It's sometimes difficult to ignore a plea from your child, "Mummy, will you play with me?" If you are like most parents, you're torn between the need to do other things and the desire to share special moments with your little one. Take some comfort in knowing that although interactive play important, independent play is also good for your child, and there will be times when he or she can play alone, just as there will be many opportunities for you to play together.
What are the Benefits of Independent Play?
The benefits of independent play are critical to a child's development. Children who make up their own games, characters and situations without direct adult intervention are learning to express themselves, to solve problems, and to cope with new situations. Play is a fundamental component in a child's psychological and physical growth—using her imagination is vital to a child's education and helpful to her overall success in life. Compliment your child when she demonstrates creativity and imagination in her play. Unstructured play is beneficial to development, and helps kids discover their own likes and to form a sense of self. It also helps parents create a pocket of time where they can take care of necessary chores that are required to keep a busy household functioning smoothly. Encouraging a child to play independently can be a winning situation for everyone.
How to Encourage Independent Play at the Start?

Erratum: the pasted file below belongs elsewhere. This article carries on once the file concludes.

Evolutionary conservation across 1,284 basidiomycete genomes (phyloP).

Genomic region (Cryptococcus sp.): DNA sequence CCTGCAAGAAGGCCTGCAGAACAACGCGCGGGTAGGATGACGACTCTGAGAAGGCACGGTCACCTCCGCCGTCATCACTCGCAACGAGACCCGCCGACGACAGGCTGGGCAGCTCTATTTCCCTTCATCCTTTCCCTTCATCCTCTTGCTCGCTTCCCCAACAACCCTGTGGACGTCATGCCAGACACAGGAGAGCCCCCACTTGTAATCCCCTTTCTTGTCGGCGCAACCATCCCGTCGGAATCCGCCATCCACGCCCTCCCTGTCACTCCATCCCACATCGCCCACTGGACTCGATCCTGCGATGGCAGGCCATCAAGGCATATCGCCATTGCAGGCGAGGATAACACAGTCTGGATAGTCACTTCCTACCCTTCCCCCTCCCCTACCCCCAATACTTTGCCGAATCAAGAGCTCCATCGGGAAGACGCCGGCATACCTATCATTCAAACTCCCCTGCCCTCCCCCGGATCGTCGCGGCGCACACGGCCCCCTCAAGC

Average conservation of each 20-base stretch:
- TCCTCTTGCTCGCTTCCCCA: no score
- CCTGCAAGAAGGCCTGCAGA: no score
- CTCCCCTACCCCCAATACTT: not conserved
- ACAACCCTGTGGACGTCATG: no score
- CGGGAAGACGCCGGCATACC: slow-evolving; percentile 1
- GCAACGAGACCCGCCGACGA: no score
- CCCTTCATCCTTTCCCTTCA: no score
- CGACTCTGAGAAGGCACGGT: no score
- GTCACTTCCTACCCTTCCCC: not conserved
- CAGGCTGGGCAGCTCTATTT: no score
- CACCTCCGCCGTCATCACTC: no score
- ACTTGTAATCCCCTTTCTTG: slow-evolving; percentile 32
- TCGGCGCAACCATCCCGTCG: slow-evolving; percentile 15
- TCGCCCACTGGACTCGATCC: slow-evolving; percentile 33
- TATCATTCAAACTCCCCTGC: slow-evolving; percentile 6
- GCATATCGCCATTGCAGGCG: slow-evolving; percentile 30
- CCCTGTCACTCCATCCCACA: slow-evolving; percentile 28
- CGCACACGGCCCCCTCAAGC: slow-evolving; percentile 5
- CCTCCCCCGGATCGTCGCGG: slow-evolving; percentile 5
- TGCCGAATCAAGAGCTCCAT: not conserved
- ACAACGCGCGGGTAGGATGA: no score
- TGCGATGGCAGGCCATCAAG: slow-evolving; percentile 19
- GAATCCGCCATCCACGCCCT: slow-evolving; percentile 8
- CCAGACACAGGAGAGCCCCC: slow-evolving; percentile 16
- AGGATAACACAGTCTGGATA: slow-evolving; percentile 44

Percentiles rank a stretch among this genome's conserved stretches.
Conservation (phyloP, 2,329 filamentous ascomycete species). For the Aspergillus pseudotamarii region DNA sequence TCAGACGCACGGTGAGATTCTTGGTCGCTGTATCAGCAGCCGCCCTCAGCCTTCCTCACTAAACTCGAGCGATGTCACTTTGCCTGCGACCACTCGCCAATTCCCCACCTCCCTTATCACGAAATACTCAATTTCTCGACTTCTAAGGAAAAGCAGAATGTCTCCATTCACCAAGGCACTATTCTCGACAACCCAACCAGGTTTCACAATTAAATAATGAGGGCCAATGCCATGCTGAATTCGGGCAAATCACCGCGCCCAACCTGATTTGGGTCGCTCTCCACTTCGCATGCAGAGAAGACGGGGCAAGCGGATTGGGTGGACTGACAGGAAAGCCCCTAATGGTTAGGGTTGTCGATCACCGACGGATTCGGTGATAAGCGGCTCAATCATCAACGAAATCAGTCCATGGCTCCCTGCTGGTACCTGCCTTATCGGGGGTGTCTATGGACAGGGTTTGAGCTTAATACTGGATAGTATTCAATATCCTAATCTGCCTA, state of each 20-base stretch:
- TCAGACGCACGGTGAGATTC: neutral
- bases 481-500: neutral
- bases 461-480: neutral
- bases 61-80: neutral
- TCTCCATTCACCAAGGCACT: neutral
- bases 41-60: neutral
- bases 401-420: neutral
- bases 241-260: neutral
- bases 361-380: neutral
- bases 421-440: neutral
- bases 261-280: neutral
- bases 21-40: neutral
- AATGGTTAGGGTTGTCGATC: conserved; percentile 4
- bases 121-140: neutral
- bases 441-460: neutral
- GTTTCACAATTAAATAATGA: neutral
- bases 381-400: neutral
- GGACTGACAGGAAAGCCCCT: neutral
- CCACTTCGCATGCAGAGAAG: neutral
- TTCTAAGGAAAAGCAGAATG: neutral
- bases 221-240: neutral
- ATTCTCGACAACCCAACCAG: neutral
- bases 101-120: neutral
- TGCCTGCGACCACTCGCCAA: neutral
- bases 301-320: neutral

When you want your kid to start playing independently, the trick is knowing how to encourage it. Despite what many busy parents believe, allowing the child to watch television or play video games alone is not the same as having them engage in independent play. Activities like television viewing actually hinder a child's creativity and are a passive use of their time. While it may prove too difficult to completely banish television from their activities, it certainly helps to put limits on viewing and stick to them. It's tempting for a parent to allow kids to watch television or play on the computer when they desperately need an uninterrupted hour, but kids should be occupied with more imaginative activities that enhance their development and sense of self, keeping them healthy, active and occupied.
You can encourage a reluctant child's independent play by giving her a starting point to spark her imagination. Independent play is a skill that takes some time for a young child to develop. A good start is to assemble a basket of special toys and items she likes: a book and some interesting and safe objects like an egg beater, a feather duster or whisk broom. Add in some fun options like a hat, scarves and other dress-up accessories, crayons, paper, and an empty egg carton. You can jump-start her play by sitting down with her to explore the items, and slowly disengage once she shows signs of getting involved with her discoveries.
Stay in the room with her, but start your own activity: reading, tidying up, or folding laundry. Being close by makes it simple to keep the connection she craves by occasionally commenting on what she is doing and praising her for her activities. In this way, you are not directly involved but are providing her comfort while she is playing alone. Extend the time on these independent play sessions by a few minutes every day until it becomes part of the child's normal routine.